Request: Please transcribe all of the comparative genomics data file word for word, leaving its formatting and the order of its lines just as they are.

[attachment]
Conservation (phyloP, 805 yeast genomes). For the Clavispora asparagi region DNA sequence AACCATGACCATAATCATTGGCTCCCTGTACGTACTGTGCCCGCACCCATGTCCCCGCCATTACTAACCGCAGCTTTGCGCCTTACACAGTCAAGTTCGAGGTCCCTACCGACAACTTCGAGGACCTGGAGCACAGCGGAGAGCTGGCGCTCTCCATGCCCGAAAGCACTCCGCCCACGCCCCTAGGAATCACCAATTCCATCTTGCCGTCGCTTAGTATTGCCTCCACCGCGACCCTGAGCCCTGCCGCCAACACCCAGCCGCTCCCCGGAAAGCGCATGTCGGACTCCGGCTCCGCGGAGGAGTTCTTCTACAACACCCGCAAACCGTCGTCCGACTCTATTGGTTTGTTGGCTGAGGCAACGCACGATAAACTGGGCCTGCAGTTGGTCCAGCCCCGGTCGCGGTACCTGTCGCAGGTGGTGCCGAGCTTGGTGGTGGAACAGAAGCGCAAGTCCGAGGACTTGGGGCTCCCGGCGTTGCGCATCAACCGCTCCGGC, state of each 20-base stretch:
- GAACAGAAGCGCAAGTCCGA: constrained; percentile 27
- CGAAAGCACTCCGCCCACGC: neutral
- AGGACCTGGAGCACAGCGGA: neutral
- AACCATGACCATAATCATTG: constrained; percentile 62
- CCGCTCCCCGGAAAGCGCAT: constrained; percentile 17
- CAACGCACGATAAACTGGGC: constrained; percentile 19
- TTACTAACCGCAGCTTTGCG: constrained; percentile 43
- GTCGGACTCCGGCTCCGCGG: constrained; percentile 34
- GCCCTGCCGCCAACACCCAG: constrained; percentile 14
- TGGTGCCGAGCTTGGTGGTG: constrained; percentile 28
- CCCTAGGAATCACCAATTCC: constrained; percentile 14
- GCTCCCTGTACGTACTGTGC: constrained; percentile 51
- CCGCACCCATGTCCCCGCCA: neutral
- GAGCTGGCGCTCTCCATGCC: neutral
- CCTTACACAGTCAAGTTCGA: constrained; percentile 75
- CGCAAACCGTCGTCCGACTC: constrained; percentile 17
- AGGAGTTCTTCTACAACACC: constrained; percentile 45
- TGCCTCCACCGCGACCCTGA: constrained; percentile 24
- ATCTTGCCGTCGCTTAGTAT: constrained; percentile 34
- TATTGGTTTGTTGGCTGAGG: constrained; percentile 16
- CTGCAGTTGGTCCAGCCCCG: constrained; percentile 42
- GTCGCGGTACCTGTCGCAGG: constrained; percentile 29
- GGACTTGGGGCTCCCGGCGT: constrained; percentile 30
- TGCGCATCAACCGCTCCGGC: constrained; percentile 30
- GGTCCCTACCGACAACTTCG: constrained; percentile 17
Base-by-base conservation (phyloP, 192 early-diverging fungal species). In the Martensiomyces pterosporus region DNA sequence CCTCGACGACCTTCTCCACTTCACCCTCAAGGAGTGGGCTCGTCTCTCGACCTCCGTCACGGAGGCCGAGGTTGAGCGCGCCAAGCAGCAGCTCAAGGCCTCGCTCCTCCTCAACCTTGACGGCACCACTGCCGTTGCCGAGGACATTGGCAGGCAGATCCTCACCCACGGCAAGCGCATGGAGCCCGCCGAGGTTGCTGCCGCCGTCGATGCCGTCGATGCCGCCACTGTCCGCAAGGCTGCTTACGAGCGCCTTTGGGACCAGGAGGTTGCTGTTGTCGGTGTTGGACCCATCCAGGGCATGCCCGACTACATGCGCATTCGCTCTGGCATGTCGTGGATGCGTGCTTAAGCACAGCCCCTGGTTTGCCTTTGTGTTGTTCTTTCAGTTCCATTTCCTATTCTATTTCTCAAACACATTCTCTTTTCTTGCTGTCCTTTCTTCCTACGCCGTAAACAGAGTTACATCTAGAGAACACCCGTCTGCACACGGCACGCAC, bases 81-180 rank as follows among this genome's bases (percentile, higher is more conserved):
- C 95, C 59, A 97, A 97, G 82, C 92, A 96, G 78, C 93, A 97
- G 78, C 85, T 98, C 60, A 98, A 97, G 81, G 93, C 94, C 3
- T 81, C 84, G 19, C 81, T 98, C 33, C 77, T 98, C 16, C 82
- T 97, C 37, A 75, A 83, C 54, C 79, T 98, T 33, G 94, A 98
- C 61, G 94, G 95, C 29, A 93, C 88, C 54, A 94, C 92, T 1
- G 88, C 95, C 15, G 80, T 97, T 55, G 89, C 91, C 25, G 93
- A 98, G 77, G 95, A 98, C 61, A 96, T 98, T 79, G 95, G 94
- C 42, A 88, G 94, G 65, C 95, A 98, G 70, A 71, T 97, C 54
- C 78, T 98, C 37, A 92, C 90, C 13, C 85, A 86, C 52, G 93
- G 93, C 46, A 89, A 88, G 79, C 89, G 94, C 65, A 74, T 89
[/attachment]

Conservation (phyloP, 805 yeast genomes). For the Clavispora asparagi region DNA sequence AACCATGACCATAATCATTGGCTCCCTGTACGTACTGTGCCCGCACCCATGTCCCCGCCATTACTAACCGCAGCTTTGCGCCTTACACAGTCAAGTTCGAGGTCCCTACCGACAACTTCGAGGACCTGGAGCACAGCGGAGAGCTGGCGCTCTCCATGCCCGAAAGCACTCCGCCCACGCCCCTAGGAATCACCAATTCCATCTTGCCGTCGCTTAGTATTGCCTCCACCGCGACCCTGAGCCCTGCCGCCAACACCCAGCCGCTCCCCGGAAAGCGCATGTCGGACTCCGGCTCCGCGGAGGAGTTCTTCTACAACACCCGCAAACCGTCGTCCGACTCTATTGGTTTGTTGGCTGAGGCAACGCACGATAAACTGGGCCTGCAGTTGGTCCAGCCCCGGTCGCGGTACCTGTCGCAGGTGGTGCCGAGCTTGGTGGTGGAACAGAAGCGCAAGTCCGAGGACTTGGGGCTCCCGGCGTTGCGCATCAACCGCTCCGGC, state of each 20-base stretch:
- GAACAGAAGCGCAAGTCCGA: constrained; percentile 27
- CGAAAGCACTCCGCCCACGC: neutral
- AGGACCTGGAGCACAGCGGA: neutral
- AACCATGACCATAATCATTG: constrained; percentile 62
- CCGCTCCCCGGAAAGCGCAT: constrained; percentile 17
- CAACGCACGATAAACTGGGC: constrained; percentile 19
- TTACTAACCGCAGCTTTGCG: constrained; percentile 43
- GTCGGACTCCGGCTCCGCGG: constrained; percentile 34
- GCCCTGCCGCCAACACCCAG: constrained; percentile 14
- TGGTGCCGAGCTTGGTGGTG: constrained; percentile 28
- CCCTAGGAATCACCAATTCC: constrained; percentile 14
- GCTCCCTGTACGTACTGTGC: constrained; percentile 51
- CCGCACCCATGTCCCCGCCA: neutral
- GAGCTGGCGCTCTCCATGCC: neutral
- CCTTACACAGTCAAGTTCGA: constrained; percentile 75
- CGCAAACCGTCGTCCGACTC: constrained; percentile 17
- AGGAGTTCTTCTACAACACC: constrained; percentile 45
- TGCCTCCACCGCGACCCTGA: constrained; percentile 24
- ATCTTGCCGTCGCTTAGTAT: constrained; percentile 34
- TATTGGTTTGTTGGCTGAGG: constrained; percentile 16
- CTGCAGTTGGTCCAGCCCCG: constrained; percentile 42
- GTCGCGGTACCTGTCGCAGG: constrained; percentile 29
- GGACTTGGGGCTCCCGGCGT: constrained; percentile 30
- TGCGCATCAACCGCTCCGGC: constrained; percentile 30
- GGTCCCTACCGACAACTTCG: constrained; percentile 17
Base-by-base conservation (phyloP, 192 early-diverging fungal species). In the Martensiomyces pterosporus region DNA sequence CCTCGACGACCTTCTCCACTTCACCCTCAAGGAGTGGGCTCGTCTCTCGACCTCCGTCACGGAGGCCGAGGTTGAGCGCGCCAAGCAGCAGCTCAAGGCCTCGCTCCTCCTCAACCTTGACGGCACCACTGCCGTTGCCGAGGACATTGGCAGGCAGATCCTCACCCACGGCAAGCGCATGGAGCCCGCCGAGGTTGCTGCCGCCGTCGATGCCGTCGATGCCGCCACTGTCCGCAAGGCTGCTTACGAGCGCCTTTGGGACCAGGAGGTTGCTGTTGTCGGTGTTGGACCCATCCAGGGCATGCCCGACTACATGCGCATTCGCTCTGGCATGTCGTGGATGCGTGCTTAAGCACAGCCCCTGGTTTGCCTTTGTGTTGTTCTTTCAGTTCCATTTCCTATTCTATTTCTCAAACACATTCTCTTTTCTTGCTGTCCTTTCTTCCTACGCCGTAAACAGAGTTACATCTAGAGAACACCCGTCTGCACACGGCACGCAC, bases 81-180 rank as follows among this genome's bases (percentile, higher is more conserved):
- C 95, C 59, A 97, A 97, G 82, C 92, A 96, G 78, C 93, A 97
- G 78, C 85, T 98, C 60, A 98, A 97, G 81, G 93, C 94, C 3
- T 81, C 84, G 19, C 81, T 98, C 33, C 77, T 98, C 16, C 82
- T 97, C 37, A 75, A 83, C 54, C 79, T 98, T 33, G 94, A 98
- C 61, G 94, G 95, C 29, A 93, C 88, C 54, A 94, C 92, T 1
- G 88, C 95, C 15, G 80, T 97, T 55, G 89, C 91, C 25, G 93
- A 98, G 77, G 95, A 98, C 61, A 96, T 98, T 79, G 95, G 94
- C 42, A 88, G 94, G 65, C 95, A 98, G 70, A 71, T 97, C 54
- C 78, T 98, C 37, A 92, C 90, C 13, C 85, A 86, C 52, G 93
- G 93, C 46, A 89, A 88, G 79, C 89, G 94, C 65, A 74, T 89